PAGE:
Certsure, a certification body for the electrical industry, has stopped all face-to-face assessments, and is busily boosting online learning resources – webinars on technical topics for contractors, for instance.  

Online in-house training will definitely boom during the crisis, agrees Gavin Farmer, head of commercial at Ansible Motion – not least because staff will have time on their hands. He’s seen software providers in the simulation industry waive fees during lockdown for training that would normally carry a price. “So our engineers will have a chance to make sure they’re up to date with the newest developments in software.” The lockdown offers opportunity for trainers to reach a wider audience online, he says.

While Ansible usually visits clients in person, it will now have to investigate online tuition – but with the benefit that international clients will have more frequent access to teaching. “We can’t be with them every day even though we would like to.” Online instruction is perfect for software-related learning, Farmer adds – you have to be screen-based, after all. For any practical instruction, it struggles to deliver.

Ansible already uses VR in simulators “but in combination with a lot of other stimuli to simulate a driving experience,” says Farmer, who questions the availability of hardware, though he does see a place for VR in the future.

If VR hasn’t yet fully arrived it’s because the business model hasn’t yet developed, says VRAI’s O’Connor. “It’s up to the VR companies to make integration [of content] simpler for companies so they don’t need a whole new system to incorporate VR into their own training.”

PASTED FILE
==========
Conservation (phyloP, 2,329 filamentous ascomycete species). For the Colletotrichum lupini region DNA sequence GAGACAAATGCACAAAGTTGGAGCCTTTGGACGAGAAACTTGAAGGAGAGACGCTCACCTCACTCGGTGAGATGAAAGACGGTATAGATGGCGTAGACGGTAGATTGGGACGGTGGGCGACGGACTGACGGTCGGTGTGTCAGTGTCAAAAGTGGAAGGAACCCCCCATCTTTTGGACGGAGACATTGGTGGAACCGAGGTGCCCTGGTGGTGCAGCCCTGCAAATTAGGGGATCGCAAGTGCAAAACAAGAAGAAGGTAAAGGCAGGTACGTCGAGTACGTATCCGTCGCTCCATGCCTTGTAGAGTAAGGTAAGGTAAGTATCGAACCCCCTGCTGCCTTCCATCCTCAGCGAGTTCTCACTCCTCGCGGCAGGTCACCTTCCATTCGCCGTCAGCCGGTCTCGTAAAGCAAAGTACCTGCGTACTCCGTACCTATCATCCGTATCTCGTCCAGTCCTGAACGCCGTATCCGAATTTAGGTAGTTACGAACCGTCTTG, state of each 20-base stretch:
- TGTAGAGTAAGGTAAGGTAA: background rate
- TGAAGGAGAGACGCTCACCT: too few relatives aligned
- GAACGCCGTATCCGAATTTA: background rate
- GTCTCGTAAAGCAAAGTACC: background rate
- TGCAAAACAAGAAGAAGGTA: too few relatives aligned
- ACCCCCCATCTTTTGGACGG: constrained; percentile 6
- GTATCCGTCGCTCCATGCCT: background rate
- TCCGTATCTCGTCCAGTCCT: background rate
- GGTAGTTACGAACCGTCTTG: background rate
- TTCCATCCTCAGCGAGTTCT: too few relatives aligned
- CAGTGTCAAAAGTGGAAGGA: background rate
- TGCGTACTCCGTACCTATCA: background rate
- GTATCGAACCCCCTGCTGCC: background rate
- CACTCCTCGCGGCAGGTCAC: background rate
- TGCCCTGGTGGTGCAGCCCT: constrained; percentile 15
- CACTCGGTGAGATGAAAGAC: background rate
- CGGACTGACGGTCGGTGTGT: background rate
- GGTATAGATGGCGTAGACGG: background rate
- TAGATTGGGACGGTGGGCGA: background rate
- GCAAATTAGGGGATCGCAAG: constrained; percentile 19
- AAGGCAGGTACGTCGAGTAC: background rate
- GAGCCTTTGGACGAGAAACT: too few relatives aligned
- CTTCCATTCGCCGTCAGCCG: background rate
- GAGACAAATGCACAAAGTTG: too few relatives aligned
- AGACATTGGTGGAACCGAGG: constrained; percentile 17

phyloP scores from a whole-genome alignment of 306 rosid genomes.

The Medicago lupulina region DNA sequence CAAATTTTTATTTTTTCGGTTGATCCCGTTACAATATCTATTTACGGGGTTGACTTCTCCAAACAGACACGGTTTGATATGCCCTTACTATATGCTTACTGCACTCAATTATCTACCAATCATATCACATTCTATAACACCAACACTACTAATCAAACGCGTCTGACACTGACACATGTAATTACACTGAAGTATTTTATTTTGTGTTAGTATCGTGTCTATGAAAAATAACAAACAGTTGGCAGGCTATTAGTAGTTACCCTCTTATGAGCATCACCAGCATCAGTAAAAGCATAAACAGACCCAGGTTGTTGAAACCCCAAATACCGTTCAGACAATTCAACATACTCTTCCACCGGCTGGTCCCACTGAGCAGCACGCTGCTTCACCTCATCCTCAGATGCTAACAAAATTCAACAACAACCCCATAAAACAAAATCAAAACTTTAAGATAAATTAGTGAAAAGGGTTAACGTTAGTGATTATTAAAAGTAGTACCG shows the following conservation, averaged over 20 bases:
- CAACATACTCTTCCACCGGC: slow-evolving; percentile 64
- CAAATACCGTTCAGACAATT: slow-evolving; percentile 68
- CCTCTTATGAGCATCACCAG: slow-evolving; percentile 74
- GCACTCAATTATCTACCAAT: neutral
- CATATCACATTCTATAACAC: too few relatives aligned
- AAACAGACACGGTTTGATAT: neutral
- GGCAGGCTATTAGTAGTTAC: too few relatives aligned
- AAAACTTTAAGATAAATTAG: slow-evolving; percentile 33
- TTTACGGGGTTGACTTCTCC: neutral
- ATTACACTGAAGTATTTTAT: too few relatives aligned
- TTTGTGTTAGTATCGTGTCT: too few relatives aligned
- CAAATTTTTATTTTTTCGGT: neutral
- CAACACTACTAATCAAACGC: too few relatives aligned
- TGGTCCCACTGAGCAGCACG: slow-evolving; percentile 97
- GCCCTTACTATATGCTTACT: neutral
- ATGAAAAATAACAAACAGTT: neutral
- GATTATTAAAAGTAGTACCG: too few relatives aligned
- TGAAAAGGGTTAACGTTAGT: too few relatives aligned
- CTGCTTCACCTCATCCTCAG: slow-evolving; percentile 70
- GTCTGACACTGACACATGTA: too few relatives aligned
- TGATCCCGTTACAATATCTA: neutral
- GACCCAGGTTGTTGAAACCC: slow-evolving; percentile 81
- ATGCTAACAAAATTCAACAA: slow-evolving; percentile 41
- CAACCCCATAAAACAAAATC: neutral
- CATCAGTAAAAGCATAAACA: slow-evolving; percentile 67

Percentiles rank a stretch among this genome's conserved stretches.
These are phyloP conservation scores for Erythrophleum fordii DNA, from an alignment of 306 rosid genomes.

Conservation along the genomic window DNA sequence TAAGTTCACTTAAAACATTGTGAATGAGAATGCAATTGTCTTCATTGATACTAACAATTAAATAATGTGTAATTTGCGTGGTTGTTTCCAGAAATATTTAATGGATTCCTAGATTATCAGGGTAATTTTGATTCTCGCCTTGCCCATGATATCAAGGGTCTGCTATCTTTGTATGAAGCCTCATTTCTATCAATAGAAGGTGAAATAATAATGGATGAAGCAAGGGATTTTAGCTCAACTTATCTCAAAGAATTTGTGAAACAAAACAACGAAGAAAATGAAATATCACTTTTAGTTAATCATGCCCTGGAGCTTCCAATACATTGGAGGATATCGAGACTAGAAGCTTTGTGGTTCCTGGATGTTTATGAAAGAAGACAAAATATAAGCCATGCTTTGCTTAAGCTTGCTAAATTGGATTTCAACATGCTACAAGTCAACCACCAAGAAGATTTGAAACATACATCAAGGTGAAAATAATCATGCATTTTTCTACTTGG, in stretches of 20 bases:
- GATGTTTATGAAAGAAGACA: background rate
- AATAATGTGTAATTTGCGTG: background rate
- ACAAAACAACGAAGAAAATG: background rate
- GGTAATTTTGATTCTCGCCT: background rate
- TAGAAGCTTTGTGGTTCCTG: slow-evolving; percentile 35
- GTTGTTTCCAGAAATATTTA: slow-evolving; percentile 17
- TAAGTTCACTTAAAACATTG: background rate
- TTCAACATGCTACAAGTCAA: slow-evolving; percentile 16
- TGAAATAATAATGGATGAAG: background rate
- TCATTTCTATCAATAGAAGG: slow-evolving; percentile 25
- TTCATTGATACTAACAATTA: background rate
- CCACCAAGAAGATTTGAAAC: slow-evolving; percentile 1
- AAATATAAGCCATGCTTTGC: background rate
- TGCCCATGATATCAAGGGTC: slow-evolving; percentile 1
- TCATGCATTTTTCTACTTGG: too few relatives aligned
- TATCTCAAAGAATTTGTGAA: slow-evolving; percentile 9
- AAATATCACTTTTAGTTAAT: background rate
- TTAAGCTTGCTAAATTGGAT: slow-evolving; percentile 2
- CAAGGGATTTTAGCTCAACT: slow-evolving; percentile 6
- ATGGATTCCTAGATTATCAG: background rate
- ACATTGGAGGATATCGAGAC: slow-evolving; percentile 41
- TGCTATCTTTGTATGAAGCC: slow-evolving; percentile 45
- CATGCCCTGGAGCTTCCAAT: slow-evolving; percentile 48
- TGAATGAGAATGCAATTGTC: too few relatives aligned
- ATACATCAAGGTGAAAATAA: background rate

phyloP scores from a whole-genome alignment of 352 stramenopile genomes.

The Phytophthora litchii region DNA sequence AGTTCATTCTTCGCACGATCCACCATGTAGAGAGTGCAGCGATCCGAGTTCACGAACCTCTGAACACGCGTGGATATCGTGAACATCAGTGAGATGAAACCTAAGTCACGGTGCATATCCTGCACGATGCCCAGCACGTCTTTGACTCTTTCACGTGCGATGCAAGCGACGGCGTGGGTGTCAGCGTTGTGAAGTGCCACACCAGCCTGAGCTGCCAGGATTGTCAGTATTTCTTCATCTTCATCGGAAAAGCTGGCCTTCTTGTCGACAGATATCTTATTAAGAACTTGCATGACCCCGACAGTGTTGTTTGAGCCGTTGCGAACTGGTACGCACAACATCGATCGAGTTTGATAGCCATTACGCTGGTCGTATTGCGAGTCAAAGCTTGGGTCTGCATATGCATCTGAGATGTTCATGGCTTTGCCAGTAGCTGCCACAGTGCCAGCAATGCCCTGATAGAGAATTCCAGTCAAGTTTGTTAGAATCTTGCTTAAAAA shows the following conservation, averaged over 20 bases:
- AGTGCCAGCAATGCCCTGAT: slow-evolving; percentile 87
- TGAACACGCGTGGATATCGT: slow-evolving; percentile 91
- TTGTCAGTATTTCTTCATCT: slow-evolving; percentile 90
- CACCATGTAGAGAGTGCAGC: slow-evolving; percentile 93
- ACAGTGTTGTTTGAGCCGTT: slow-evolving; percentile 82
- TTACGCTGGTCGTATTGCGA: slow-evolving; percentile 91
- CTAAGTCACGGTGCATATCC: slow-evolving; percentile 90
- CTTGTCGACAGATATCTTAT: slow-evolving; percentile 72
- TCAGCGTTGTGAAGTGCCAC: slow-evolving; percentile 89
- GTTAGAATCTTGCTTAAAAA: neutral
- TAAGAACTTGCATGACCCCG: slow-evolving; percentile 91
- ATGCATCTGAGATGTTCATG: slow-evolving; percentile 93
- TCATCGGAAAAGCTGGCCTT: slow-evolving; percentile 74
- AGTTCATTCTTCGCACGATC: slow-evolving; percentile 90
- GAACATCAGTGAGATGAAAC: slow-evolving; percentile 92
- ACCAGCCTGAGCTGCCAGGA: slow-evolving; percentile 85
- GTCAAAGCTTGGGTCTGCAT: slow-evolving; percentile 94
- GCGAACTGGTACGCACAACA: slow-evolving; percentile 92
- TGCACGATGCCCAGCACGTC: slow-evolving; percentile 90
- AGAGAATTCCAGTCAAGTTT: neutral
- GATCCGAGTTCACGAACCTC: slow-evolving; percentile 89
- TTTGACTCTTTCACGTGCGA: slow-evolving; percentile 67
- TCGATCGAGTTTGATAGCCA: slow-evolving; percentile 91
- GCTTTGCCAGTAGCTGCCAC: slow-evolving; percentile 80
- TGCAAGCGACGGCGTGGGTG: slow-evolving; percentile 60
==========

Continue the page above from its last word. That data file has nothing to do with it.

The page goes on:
There are huge economies of scale, he says, particularly relevant in the midst of Covid-19. “The ability to train engineers in large numbers, remotely and in a standardised way, will be invaluable.”

For the IET’s e-classes and free webinars, visit and

Higher education

Online learning at Teesside

If engineering is about solving problems, Teesside University believes it’s getting there with remote digital tools and teaching. Engineering and computer science students at the university will soon have the ability to run simulations, create apps, experiment in a VR environment and analyse data – from wherever they are.

The Middlesbrough-based university is one of several UK institutions collaborating with Siemens to introduce a “connected curriculum” – content, tools and teaching including Siemens’ MindSphere cloud platform – that allows students to develop the industrial digital skills that are in demand at work. This project was planned before the outbreak and lockdown but offers a more flexible way of remote working.

“So quickly is industrial IoT (Internet of Things) accelerating we have no choice but to make sure students are enabled,” says Dr David Hughes, enterprise fellow within the Department of Engineering. “The digitalisation of engineering means we don’t have to be anywhere near a piece of equipment that we are controlling. Whole factories now run remotely in the dark. Chemical plants are managed miles off site. This is all about getting students to think about new ways of operating.”

Although Covid-19 has stalled the complete roll-out of the programme, the university plans to press on with the project in summer. Eventually students will have the chance to work side-by-​side with small engineering firms to master and apply new digital tools, as small businesses learn through university programmes what industrial digitalisation means for them.

“A cloud platform is key,” says Hughes. “You can tie in legacy software systems and integrate modern, smart processes into it.”